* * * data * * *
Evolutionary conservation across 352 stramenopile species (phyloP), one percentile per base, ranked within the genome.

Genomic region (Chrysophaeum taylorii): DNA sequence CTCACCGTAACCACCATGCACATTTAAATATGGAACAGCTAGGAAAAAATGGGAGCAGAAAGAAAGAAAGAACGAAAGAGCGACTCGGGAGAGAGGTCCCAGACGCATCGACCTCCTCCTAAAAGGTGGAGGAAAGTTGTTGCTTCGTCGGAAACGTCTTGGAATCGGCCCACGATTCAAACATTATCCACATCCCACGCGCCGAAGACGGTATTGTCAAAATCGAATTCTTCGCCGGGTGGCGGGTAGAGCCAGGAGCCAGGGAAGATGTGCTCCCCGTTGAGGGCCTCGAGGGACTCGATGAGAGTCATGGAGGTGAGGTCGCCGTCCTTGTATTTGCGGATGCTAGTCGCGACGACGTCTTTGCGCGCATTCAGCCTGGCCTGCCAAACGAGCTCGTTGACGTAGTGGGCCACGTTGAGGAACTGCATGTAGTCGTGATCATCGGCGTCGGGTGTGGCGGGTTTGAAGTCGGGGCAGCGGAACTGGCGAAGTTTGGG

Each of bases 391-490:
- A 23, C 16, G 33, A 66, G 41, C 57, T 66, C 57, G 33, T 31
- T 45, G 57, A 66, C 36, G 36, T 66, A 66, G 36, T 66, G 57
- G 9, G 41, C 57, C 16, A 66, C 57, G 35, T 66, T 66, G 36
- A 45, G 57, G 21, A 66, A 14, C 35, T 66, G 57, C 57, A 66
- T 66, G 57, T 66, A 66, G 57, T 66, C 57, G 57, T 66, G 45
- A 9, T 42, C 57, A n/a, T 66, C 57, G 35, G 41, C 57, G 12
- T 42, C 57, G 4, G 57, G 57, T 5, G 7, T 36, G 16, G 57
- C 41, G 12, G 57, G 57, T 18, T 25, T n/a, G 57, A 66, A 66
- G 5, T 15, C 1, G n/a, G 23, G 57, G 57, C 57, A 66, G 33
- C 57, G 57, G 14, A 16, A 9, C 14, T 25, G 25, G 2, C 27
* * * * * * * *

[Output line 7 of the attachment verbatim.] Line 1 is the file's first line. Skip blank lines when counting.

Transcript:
- A 45, G 57, G 21, A 66, A 14, C 35, T 66, G 57, C 57, A 66